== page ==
seen them advancing together, plain Ada, seasick but doing her
duty, and Cordula, apple-cankered but brave, like two shackled
prisoners being led into the conqueror's presence, Van had
promised himself to revenge deceit by relating in polite but
168.15 minute detail the latest homosexual or rather pseudo-homosexual
row at his school (an upper-form boy, Cordula's cousin, had
been caught with a lass disguised as a lad in the rooms of an
eclectic prefect). He would watch the girls flinch, he would
demand some story from them to match his. That urge had
168.20 waned. He still hoped to get rid for a moment of dull Cordula
and find something cruel to make dull Ada dissolve in bright
tears. But that was prompted by his amour-propre, not by their
sale amour. He would die with an old pun on his lips. And why
"dirty"? Did he feel any Proustian pangs? None. On the con-
168.25 trary: a private picture of their fondling each other kept prick-
ing him with perverse gratification. Before his inner bloodshot
eye Ada was duplicated and enriched, twinned by entwinement,
giving what he gave, taking what he took: Corada, Adula. It
struck him that the dumpy little Countess resembled his first
168.30 whorelet, and that sharpened the itch.
They talked about their studies and teachers, and Van said:
"I would like your opinion, Ada, and yours, Cordula, on the
following literary problem. Our professor of French literature
maintains that there is a grave philosophical, and hence artistic,

[ 168 ]

flaw in the entire treatment of the Marcel and Albertine affair.
It makes sense if the reader knows that the narrator is a pansy,
and that the good fat cheeks of Albertine are the good fat but-
tocks of Albert. It makes none if the reader cannot be supposed,
169.05 and should not be required, to know anything about this or any
other author's sexual habits in order to enjoy to the last drop a
work of art. My teacher contends that if the reader knows
nothing about Proust's perversion, the detailed description of a
heterosexual male jealously watchful of a homosexual female is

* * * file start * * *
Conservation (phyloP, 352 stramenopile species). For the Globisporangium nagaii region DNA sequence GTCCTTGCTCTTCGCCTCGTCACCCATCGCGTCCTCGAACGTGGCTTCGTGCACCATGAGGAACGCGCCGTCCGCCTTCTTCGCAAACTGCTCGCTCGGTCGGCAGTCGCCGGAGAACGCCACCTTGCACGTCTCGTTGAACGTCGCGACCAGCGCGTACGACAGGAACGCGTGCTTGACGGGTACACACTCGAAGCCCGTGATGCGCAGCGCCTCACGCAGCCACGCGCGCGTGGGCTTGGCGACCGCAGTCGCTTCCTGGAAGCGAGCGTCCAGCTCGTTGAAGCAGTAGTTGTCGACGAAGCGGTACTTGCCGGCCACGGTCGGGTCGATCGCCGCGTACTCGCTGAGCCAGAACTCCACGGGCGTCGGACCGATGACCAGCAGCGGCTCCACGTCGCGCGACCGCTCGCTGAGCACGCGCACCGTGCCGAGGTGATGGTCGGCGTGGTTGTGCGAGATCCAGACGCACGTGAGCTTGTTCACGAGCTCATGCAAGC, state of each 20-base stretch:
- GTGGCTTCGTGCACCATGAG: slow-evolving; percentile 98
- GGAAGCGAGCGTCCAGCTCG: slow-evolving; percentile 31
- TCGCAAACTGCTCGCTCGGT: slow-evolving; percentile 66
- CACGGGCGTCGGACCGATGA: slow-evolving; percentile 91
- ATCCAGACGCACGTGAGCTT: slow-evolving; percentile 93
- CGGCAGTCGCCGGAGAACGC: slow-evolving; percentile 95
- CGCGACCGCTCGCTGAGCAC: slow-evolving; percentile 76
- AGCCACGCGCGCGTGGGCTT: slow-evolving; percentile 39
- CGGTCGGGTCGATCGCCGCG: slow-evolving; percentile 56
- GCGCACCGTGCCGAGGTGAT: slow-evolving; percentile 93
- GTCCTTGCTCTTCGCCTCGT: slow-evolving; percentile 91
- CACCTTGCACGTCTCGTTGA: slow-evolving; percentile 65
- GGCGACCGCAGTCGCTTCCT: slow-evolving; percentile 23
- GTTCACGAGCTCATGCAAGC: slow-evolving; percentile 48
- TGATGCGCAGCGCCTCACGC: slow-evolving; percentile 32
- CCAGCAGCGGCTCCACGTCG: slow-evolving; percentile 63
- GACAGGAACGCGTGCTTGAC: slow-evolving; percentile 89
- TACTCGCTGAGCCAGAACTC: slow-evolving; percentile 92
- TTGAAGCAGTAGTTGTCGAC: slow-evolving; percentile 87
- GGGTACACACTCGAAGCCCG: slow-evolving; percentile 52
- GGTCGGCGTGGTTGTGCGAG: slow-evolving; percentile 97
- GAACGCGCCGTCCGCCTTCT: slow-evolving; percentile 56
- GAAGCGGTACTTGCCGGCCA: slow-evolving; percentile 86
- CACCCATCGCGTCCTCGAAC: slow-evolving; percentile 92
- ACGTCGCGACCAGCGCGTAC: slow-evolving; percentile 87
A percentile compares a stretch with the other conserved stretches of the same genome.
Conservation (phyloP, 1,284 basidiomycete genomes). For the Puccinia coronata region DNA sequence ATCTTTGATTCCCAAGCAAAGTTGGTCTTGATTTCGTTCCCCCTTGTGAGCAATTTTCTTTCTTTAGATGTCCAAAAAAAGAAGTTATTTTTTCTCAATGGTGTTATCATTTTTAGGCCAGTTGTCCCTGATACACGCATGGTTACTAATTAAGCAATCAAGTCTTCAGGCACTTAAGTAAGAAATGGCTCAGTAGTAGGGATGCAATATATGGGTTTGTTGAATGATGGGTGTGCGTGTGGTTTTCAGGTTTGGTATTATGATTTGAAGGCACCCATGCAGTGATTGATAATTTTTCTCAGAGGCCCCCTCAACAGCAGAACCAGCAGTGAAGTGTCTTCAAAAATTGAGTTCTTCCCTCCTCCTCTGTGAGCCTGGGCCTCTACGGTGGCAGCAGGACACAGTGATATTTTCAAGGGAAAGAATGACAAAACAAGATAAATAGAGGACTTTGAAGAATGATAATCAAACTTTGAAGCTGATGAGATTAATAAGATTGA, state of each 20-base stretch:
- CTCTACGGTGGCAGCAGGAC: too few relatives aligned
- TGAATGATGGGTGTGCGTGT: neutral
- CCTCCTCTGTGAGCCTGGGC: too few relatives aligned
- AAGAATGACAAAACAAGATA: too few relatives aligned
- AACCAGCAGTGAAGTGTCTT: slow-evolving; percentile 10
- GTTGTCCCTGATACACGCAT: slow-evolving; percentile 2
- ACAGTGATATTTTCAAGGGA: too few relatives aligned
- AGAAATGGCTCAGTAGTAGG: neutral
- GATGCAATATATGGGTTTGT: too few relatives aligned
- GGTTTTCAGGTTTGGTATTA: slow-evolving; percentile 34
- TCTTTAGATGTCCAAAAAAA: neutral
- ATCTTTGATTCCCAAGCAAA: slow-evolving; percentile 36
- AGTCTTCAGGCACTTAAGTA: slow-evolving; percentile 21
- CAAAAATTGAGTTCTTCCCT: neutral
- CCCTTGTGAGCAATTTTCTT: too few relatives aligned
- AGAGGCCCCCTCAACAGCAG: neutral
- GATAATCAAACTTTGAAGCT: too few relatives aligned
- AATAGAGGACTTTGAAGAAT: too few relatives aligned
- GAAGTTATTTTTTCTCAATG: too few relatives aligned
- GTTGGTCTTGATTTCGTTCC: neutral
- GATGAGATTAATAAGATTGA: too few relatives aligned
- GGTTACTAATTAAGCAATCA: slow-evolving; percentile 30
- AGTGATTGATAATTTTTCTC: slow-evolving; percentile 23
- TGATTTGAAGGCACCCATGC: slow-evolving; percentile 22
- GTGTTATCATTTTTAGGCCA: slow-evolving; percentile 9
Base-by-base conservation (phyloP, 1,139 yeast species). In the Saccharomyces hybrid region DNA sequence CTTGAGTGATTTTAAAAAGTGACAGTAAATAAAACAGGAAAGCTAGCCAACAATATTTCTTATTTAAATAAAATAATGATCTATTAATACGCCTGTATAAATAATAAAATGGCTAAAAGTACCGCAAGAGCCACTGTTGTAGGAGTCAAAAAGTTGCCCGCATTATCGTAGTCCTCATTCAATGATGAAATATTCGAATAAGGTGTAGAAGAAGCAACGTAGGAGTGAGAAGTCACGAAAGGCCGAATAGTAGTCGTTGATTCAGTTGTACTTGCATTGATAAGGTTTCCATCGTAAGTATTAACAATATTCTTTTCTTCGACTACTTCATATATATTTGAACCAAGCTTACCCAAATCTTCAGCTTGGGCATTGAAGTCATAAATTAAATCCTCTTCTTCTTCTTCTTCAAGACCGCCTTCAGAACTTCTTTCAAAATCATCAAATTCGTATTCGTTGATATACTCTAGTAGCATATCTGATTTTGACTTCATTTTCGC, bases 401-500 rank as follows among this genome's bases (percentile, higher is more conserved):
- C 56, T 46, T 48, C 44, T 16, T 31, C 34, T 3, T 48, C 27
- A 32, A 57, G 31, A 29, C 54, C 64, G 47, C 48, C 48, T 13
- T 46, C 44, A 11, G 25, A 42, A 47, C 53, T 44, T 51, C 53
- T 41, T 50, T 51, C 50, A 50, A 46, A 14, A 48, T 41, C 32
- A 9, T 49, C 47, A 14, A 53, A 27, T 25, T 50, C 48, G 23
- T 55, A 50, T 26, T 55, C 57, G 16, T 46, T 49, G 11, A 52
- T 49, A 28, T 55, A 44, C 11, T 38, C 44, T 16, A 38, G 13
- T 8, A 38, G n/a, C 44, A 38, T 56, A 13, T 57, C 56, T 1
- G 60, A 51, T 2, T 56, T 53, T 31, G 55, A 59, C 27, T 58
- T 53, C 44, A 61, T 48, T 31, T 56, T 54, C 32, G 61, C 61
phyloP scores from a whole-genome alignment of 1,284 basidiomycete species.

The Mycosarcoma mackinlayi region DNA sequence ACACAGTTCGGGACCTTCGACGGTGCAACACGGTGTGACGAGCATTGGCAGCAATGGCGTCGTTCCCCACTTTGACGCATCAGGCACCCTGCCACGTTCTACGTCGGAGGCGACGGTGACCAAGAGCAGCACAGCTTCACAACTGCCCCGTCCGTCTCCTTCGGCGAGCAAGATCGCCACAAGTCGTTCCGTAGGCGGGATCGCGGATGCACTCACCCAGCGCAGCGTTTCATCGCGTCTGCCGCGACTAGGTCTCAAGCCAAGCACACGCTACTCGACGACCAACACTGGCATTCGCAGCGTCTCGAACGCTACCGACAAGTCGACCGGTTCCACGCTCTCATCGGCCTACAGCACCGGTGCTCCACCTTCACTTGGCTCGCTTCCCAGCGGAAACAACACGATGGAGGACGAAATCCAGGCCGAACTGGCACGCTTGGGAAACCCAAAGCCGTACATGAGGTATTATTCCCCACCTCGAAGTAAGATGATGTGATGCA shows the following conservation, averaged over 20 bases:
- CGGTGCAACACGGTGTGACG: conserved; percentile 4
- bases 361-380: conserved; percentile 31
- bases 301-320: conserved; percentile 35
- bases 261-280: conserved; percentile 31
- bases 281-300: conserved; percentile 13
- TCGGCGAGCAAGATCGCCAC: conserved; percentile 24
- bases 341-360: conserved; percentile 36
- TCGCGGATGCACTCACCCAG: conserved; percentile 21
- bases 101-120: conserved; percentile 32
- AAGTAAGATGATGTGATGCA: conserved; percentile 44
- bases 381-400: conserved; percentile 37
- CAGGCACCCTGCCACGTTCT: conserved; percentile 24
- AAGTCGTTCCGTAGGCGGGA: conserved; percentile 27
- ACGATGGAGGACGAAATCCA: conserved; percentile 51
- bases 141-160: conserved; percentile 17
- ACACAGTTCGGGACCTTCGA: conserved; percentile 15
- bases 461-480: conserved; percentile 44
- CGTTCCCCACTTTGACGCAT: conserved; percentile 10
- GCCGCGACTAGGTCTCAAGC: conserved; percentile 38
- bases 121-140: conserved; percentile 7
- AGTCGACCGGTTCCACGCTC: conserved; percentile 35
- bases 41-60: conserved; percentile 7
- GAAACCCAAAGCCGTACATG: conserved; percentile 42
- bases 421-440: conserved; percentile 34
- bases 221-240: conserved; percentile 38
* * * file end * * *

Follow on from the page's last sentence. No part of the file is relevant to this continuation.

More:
169.10 preposterous because a normal man would be only amused,
tickled pink in fact, by his girl's frolics with a female partner.
The professor concludes that a novel which can be appreciated
only by quelque petite blanchisseuse who has examined the
author's dirty linen is, artistically, a failure."
169.15 "Ada, what on earth is he talking about? Some Italian film
he has seen?"
"Van," said Ada in a tired voice, "you do not realize that the
Advanced French Group at my school has advanced no farther
than to Racan and Racine."
169.20 "Forget it," said Van.
"But you've had too much Marcel," muttered Ada.
The railway station had a semi-private tearoom supervised
by the stationmaster's wife under the school's idiotic auspices.
It was empty, save for a slender lady in black velvet, wearing a
169.25 beautiful black velvet picture hat, who sat with her back to
them at a "tonic bar" and never once turned her head, but the
thought brushed him that she was a cocotte from Toulouse.
Our damp trio found a nice corner table and with sighs of
banal relief undid their raincoats. He hoped Ada would discard
169.30 her heavy-seas hat but she did not, because she had cut her
hair because of dreadful migraines, because she did not want
him to see her in the rôle of a moribund Romeo.
(On fait son grand Joyce after doing one's petit Proust. In
Ada's lovely hand.)

[ 169 ]

(But read on; it is pure V.V. Note that lady! In Van's bed-
buvard scrawl.)
As Ada reached for the cream, he caught and inspected her
dead-shamming hand. We remember the Camberwell Beauty
170.05 that lay tightly closed for an instant upon our palm, and sud-
denly our hand was empty. He saw, with satisfaction, that
her fingernails were now long and sharp.
"Not too sharp, are they, my dear," he asked for the benefit
of dura Cordula, who should have gone to the "powder room"
170.10 —a forlorn hope.
"Why, no," said Ada.
"You don't," he went on, unable to stop, "you don't scratch
little people when you stroke little people? Look at your little
girl friend's hand" (taking it), "look at those dainty short nails
170.15 (cold innocent, docile little paw!). She could not catch them
in the fanciest satin, oh, no, could you, Ardula—I mean, Cor-
Both girls giggled, and Cordula kissed Ada's cheek. Van
hardly knew what reaction he had expected, but found that
170.20 simple kiss disarming and disappointing. The sound of the rain
was lost in a growing rumble of wheels. He glanced at his
watch; glanced up at the clock on the wall. He said he was
sorry—that was his train.
"Not at all," wrote Ada (paraphrased here) in reply to his
170.25 abject apologies, "we just thought you were drunk; but I'll
never invite you to Brownhill again, my love."